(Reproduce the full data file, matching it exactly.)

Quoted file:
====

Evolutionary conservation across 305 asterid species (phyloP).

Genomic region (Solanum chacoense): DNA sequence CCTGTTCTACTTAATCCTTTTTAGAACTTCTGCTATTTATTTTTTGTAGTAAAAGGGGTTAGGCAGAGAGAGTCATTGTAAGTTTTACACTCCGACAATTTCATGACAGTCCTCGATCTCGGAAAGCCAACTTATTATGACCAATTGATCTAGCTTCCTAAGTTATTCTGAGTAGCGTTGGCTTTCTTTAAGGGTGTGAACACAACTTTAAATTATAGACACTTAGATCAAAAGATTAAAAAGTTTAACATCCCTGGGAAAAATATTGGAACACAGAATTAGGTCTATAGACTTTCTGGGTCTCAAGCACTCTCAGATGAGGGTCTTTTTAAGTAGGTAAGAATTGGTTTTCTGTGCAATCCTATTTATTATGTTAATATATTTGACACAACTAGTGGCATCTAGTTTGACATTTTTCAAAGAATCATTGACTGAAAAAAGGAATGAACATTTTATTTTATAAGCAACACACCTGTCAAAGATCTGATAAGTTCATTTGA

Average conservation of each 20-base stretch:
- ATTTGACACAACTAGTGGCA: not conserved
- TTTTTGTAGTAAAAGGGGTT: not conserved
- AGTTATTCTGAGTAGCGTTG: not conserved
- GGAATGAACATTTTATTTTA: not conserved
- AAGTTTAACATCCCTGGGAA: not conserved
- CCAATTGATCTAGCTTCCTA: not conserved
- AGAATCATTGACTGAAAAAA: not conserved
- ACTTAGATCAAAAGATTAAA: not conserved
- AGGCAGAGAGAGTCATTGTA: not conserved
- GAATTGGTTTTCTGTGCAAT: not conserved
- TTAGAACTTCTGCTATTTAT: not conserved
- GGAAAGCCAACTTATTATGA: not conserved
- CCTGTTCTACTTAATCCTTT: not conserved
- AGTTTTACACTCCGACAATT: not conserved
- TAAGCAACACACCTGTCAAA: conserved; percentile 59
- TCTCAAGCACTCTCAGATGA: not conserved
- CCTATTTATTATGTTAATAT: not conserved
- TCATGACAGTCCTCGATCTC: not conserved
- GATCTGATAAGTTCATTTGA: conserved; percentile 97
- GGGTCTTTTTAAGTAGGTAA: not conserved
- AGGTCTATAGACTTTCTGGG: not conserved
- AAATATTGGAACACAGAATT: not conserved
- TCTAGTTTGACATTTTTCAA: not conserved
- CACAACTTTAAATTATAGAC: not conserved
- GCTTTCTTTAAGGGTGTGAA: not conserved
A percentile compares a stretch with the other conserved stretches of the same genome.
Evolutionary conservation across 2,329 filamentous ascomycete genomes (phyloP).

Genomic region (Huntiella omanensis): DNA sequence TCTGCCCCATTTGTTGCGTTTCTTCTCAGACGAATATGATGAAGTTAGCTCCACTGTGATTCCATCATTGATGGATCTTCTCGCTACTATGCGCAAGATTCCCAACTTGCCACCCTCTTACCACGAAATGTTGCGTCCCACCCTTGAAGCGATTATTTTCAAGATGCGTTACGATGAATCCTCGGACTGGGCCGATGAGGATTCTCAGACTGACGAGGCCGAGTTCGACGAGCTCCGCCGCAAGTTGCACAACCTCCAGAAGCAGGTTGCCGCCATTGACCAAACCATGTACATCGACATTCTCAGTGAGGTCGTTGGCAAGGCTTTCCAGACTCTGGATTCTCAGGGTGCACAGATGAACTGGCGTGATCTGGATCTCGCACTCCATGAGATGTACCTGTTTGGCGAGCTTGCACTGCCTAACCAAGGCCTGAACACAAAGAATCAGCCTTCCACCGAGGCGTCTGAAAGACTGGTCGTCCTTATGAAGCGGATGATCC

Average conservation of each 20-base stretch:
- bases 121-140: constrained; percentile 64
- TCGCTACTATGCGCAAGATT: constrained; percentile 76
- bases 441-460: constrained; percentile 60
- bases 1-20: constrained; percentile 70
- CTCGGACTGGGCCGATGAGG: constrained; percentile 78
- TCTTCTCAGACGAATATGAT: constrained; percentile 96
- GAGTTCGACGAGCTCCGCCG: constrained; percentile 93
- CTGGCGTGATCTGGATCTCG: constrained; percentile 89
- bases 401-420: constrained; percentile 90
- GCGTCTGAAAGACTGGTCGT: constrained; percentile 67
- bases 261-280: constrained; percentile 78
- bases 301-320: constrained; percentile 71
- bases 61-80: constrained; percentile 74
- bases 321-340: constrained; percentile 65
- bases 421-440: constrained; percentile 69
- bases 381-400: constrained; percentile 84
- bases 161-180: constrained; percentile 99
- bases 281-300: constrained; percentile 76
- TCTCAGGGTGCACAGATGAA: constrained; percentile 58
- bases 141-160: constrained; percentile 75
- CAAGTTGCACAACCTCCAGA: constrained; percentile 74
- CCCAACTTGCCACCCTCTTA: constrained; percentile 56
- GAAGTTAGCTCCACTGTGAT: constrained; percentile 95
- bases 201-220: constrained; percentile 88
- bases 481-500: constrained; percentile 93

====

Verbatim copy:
Evolutionary conservation across 305 asterid species (phyloP).

Genomic region (Solanum chacoense): DNA sequence CCTGTTCTACTTAATCCTTTTTAGAACTTCTGCTATTTATTTTTTGTAGTAAAAGGGGTTAGGCAGAGAGAGTCATTGTAAGTTTTACACTCCGACAATTTCATGACAGTCCTCGATCTCGGAAAGCCAACTTATTATGACCAATTGATCTAGCTTCCTAAGTTATTCTGAGTAGCGTTGGCTTTCTTTAAGGGTGTGAACACAACTTTAAATTATAGACACTTAGATCAAAAGATTAAAAAGTTTAACATCCCTGGGAAAAATATTGGAACACAGAATTAGGTCTATAGACTTTCTGGGTCTCAAGCACTCTCAGATGAGGGTCTTTTTAAGTAGGTAAGAATTGGTTTTCTGTGCAATCCTATTTATTATGTTAATATATTTGACACAACTAGTGGCATCTAGTTTGACATTTTTCAAAGAATCATTGACTGAAAAAAGGAATGAACATTTTATTTTATAAGCAACACACCTGTCAAAGATCTGATAAGTTCATTTGA

Average conservation of each 20-base stretch:
- ATTTGACACAACTAGTGGCA: not conserved
- TTTTTGTAGTAAAAGGGGTT: not conserved
- AGTTATTCTGAGTAGCGTTG: not conserved
- GGAATGAACATTTTATTTTA: not conserved
- AAGTTTAACATCCCTGGGAA: not conserved
- CCAATTGATCTAGCTTCCTA: not conserved
- AGAATCATTGACTGAAAAAA: not conserved
- ACTTAGATCAAAAGATTAAA: not conserved
- AGGCAGAGAGAGTCATTGTA: not conserved
- GAATTGGTTTTCTGTGCAAT: not conserved
- TTAGAACTTCTGCTATTTAT: not conserved
- GGAAAGCCAACTTATTATGA: not conserved
- CCTGTTCTACTTAATCCTTT: not conserved
- AGTTTTACACTCCGACAATT: not conserved
- TAAGCAACACACCTGTCAAA: conserved; percentile 59
- TCTCAAGCACTCTCAGATGA: not conserved
- CCTATTTATTATGTTAATAT: not conserved
- TCATGACAGTCCTCGATCTC: not conserved
- GATCTGATAAGTTCATTTGA: conserved; percentile 97
- GGGTCTTTTTAAGTAGGTAA: not conserved
- AGGTCTATAGACTTTCTGGG: not conserved
- AAATATTGGAACACAGAATT: not conserved
- TCTAGTTTGACATTTTTCAA: not conserved
- CACAACTTTAAATTATAGAC: not conserved
- GCTTTCTTTAAGGGTGTGAA: not conserved
A percentile compares a stretch with the other conserved stretches of the same genome.
Evolutionary conservation across 2,329 filamentous ascomycete genomes (phyloP).

Genomic region (Huntiella omanensis): DNA sequence TCTGCCCCATTTGTTGCGTTTCTTCTCAGACGAATATGATGAAGTTAGCTCCACTGTGATTCCATCATTGATGGATCTTCTCGCTACTATGCGCAAGATTCCCAACTTGCCACCCTCTTACCACGAAATGTTGCGTCCCACCCTTGAAGCGATTATTTTCAAGATGCGTTACGATGAATCCTCGGACTGGGCCGATGAGGATTCTCAGACTGACGAGGCCGAGTTCGACGAGCTCCGCCGCAAGTTGCACAACCTCCAGAAGCAGGTTGCCGCCATTGACCAAACCATGTACATCGACATTCTCAGTGAGGTCGTTGGCAAGGCTTTCCAGACTCTGGATTCTCAGGGTGCACAGATGAACTGGCGTGATCTGGATCTCGCACTCCATGAGATGTACCTGTTTGGCGAGCTTGCACTGCCTAACCAAGGCCTGAACACAAAGAATCAGCCTTCCACCGAGGCGTCTGAAAGACTGGTCGTCCTTATGAAGCGGATGATCC

Average conservation of each 20-base stretch:
- bases 121-140: constrained; percentile 64
- TCGCTACTATGCGCAAGATT: constrained; percentile 76
- bases 441-460: constrained; percentile 60
- bases 1-20: constrained; percentile 70
- CTCGGACTGGGCCGATGAGG: constrained; percentile 78
- TCTTCTCAGACGAATATGAT: constrained; percentile 96
- GAGTTCGACGAGCTCCGCCG: constrained; percentile 93
- CTGGCGTGATCTGGATCTCG: constrained; percentile 89
- bases 401-420: constrained; percentile 90
- GCGTCTGAAAGACTGGTCGT: constrained; percentile 67
- bases 261-280: constrained; percentile 78
- bases 301-320: constrained; percentile 71
- bases 61-80: constrained; percentile 74
- bases 321-340: constrained; percentile 65
- bases 421-440: constrained; percentile 69
- bases 381-400: constrained; percentile 84
- bases 161-180: constrained; percentile 99
- bases 281-300: constrained; percentile 76
- TCTCAGGGTGCACAGATGAA: constrained; percentile 58
- bases 141-160: constrained; percentile 75
- CAAGTTGCACAACCTCCAGA: constrained; percentile 74
- CCCAACTTGCCACCCTCTTA: constrained; percentile 56
- GAAGTTAGCTCCACTGTGAT: constrained; percentile 95
- bases 201-220: constrained; percentile 88
- bases 481-500: constrained; percentile 93